EAA AirVenture

Pelton Blasts ATC Privatization

 - July 24, 2017, 5:03 PM
On Monday EAA chairman Jack Pelton decried strong-arm tactics being used to pass ATC privatization legislation as "probably illegal." (Photo: Mark Huber)

In remarks that were stunning in frankness and candor, EAA chairman Jack Pelton blasted House Transportation Committee chairman Bill Shuster (R-Pennsylvania) and the Trump Administration for their tactics in attempting to hijack the General Aviation Caucus and “ramrodding” air traffic control privatization legislation to congressional approval. “There's been more dirty politics on this than I've ever seen,” said Pelton on Monday at AirVenture. This includes scheduling meetings for general aviation input when Congress was not in session and pro-privatization congressional leaders threatening colleagues who oppose the legislation with retaliation, including withholding natural disaster insurance relief.

Pelton said there are numerous reasons to oppose privatization as currently constructed in the legislation, including: removal of local control of contract tower operations; the inability of a privatized entity to provide special-event ATC; and liability to high-traffic events such as AirVenture, The Masters golf tournament, Nascar races, and the Super Bowl; non-competitive nature of how the ATC contract will be awarded as the legislation is currently drafted; and questions about the costs of capital rate of return and the amount of capital required to fund modernization.

“The new privatized ATC system will have no sovereignty. There's nothing in the bill that says privatized ATC needs to support [special events],” Pelton said, adding that Shuster purposely excluded such events from the bill unless GA organizations agreed to support privatization. “There are things that have happened in the last two weeks with regard to the whipping [to gain support for the bill] that downright look illegal,” Pelton said.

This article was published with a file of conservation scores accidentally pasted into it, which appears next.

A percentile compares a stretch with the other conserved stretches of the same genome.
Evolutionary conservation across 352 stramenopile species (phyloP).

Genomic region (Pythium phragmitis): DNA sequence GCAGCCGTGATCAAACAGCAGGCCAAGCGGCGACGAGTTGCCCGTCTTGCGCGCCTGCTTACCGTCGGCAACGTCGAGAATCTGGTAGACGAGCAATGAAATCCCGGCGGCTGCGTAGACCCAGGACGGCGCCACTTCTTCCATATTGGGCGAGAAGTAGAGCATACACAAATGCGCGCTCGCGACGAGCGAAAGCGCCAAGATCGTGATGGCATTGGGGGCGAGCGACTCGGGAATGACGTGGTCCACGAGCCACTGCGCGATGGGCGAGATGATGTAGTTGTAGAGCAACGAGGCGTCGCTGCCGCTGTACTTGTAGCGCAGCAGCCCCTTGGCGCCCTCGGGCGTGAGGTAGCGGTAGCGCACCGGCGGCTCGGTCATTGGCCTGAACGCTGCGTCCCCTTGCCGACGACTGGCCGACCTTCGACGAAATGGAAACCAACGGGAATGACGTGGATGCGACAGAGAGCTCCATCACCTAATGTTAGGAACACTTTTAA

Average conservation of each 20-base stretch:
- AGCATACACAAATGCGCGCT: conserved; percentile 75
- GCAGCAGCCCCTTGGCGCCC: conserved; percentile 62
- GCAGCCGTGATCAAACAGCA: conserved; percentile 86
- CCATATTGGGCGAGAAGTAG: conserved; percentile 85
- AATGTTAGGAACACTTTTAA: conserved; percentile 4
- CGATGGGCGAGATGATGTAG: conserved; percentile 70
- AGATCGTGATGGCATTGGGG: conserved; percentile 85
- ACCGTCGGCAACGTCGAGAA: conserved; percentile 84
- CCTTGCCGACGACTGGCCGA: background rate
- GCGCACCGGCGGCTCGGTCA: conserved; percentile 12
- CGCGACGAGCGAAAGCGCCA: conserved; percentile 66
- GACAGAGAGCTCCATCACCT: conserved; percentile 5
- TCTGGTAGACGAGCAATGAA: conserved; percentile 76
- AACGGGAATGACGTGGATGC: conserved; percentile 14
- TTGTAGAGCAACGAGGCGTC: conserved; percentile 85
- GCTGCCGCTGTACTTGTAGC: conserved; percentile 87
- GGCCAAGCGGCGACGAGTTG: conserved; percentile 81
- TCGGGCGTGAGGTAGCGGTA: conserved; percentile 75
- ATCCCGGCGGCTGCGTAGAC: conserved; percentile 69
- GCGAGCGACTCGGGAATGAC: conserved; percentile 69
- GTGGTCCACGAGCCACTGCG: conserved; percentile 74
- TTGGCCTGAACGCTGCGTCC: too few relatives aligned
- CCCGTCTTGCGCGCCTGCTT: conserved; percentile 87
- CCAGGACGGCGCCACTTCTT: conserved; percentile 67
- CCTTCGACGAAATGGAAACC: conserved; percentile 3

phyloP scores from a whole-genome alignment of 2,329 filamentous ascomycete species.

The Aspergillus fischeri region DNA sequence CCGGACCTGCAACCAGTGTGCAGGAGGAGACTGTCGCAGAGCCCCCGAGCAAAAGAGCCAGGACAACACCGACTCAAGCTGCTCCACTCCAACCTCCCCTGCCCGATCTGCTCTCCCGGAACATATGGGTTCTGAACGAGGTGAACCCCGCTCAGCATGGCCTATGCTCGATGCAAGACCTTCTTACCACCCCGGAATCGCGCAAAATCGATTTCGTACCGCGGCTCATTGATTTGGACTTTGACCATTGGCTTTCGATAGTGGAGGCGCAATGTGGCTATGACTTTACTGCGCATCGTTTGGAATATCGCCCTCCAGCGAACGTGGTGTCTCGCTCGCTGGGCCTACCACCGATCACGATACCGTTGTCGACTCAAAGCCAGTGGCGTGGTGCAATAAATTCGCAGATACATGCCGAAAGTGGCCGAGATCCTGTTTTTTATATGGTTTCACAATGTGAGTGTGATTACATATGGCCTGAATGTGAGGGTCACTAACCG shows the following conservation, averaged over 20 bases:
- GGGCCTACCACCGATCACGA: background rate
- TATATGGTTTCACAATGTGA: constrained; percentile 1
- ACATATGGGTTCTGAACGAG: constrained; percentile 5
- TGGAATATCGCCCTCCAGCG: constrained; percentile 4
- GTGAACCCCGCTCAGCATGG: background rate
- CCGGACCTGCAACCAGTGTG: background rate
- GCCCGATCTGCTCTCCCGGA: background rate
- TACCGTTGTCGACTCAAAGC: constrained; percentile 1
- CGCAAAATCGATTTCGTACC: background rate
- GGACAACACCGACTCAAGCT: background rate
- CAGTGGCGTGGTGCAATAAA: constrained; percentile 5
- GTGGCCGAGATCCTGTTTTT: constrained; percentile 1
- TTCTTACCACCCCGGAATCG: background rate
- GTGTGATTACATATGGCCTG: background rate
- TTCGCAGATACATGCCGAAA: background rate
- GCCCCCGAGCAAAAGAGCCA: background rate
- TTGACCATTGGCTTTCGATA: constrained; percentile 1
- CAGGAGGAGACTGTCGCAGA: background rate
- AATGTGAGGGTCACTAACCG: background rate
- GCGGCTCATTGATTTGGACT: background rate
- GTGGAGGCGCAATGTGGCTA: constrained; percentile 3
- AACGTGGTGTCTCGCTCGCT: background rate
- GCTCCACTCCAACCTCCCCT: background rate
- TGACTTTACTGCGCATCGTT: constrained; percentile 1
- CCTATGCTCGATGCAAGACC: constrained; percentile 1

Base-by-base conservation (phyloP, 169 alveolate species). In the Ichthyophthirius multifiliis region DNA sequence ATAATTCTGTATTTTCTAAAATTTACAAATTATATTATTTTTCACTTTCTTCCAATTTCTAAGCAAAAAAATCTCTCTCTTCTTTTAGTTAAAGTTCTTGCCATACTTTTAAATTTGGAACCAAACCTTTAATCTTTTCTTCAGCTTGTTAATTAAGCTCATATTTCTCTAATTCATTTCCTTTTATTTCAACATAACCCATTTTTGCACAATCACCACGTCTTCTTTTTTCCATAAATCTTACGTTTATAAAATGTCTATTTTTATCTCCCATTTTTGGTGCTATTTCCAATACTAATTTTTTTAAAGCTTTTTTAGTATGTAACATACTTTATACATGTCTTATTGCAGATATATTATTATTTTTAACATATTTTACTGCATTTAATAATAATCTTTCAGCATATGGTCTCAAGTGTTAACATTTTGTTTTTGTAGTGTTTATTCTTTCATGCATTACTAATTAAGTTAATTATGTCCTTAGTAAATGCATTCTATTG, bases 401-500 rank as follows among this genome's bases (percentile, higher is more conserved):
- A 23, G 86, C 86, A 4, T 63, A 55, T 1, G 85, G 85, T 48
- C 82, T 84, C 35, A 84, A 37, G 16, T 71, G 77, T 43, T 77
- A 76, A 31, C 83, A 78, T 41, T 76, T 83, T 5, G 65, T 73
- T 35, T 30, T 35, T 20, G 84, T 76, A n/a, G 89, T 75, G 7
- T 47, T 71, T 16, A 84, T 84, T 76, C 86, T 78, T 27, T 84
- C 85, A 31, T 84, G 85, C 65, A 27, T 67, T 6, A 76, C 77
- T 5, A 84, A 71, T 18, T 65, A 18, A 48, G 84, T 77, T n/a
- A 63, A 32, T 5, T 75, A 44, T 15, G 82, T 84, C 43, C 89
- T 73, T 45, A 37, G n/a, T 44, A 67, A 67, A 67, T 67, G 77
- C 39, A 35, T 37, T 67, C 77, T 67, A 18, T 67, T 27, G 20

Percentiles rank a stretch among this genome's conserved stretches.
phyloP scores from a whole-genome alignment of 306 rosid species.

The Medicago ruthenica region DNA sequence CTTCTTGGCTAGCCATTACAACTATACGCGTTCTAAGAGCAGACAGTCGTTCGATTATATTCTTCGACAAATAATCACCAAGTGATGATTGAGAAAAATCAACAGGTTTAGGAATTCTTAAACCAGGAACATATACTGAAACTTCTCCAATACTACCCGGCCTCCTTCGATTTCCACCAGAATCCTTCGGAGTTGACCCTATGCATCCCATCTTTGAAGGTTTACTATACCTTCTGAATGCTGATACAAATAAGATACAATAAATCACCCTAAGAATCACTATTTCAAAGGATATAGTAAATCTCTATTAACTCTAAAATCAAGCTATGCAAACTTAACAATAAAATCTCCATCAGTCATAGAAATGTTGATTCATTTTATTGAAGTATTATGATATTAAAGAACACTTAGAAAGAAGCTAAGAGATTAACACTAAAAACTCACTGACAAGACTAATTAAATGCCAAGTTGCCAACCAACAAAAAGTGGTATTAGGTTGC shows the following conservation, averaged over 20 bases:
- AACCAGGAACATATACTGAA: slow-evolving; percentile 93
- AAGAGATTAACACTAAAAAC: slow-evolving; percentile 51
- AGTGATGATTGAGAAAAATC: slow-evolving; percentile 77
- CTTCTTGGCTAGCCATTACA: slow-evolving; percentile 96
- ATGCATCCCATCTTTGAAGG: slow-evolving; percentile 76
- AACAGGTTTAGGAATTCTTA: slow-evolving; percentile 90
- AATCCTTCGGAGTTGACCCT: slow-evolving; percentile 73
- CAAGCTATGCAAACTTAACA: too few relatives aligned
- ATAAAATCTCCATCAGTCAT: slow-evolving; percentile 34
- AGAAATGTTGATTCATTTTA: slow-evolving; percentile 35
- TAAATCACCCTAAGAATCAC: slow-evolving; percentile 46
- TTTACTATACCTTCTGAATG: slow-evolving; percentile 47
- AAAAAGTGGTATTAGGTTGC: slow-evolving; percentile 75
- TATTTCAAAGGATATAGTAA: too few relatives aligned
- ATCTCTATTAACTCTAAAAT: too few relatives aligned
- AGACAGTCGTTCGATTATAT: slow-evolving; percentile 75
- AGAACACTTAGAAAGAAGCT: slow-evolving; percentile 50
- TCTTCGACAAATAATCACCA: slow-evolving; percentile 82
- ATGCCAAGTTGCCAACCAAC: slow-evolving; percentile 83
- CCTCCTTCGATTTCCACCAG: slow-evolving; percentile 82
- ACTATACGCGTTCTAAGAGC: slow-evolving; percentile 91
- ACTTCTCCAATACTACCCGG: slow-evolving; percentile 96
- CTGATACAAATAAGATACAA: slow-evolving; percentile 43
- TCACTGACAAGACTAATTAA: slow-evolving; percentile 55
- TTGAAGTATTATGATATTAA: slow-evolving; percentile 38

He said groups that joined the United GA Front that opposed the bill had been threatened with legislative payback unless they endorsed the bill and urged all their members to support it. “It's Tony Soprano at work. It's just fantastic,” Pelton said. “Right now there are meetings going on virtually every day with Shuster and [Rep. Sam] Graves [R-Missouri] with congressmen who are undecided or who said they would vote 'no'” who are being subjected to strong-arm tactics, Pelton said. He cited a Northern Wisconsin congressman whose district suffered flooding and needed insurance relief. According to Pelton, that congressman was told, “You vote no on privatization and that insurance bill will never see the light of day.”

Pelton said the argument that privatization is required for modernization was a canard and the issue could be solved if Congress would provide the FAA with stable, multi-year funding for its technology upgrade programs. “[Private] lenders don't provide capital for free,” Pelton said. “You're starting out without enough revenue to cover the cost of what has been put into it. This thing is a slippery slope that gets to the point [real fast] where they say, 'We need to up our revenue because we are not covering costs that we have to absorb.' Congressman Shuster was really pointed in saying that we aren't going to give you GA [general aviation] guys any more seats [on the private ATC board] because you don't provide any revenue to the system. You guys are going to have no voice.”

Calling the pending legislation “privatization” is really a misnomer, Pelton said. “It's a ramrod job that they think will be a tipping point for other privatization activities to occur. The President's [corporate chief] pilot likes to say he likes to blow things up and reconstruct them, because they are better in the end. That's probably okay with an apartment building or a casino or somewhere where there is not public safety at stake. You blow this up and it doesn't get reconstructed properly and we will have huge issues from national security to the flying public.”

Pelton said that the average airline CEO is in office less than five years and likely won't be around when the legislation is implemented, but general aviation users will. “We will be the ones who suffer.”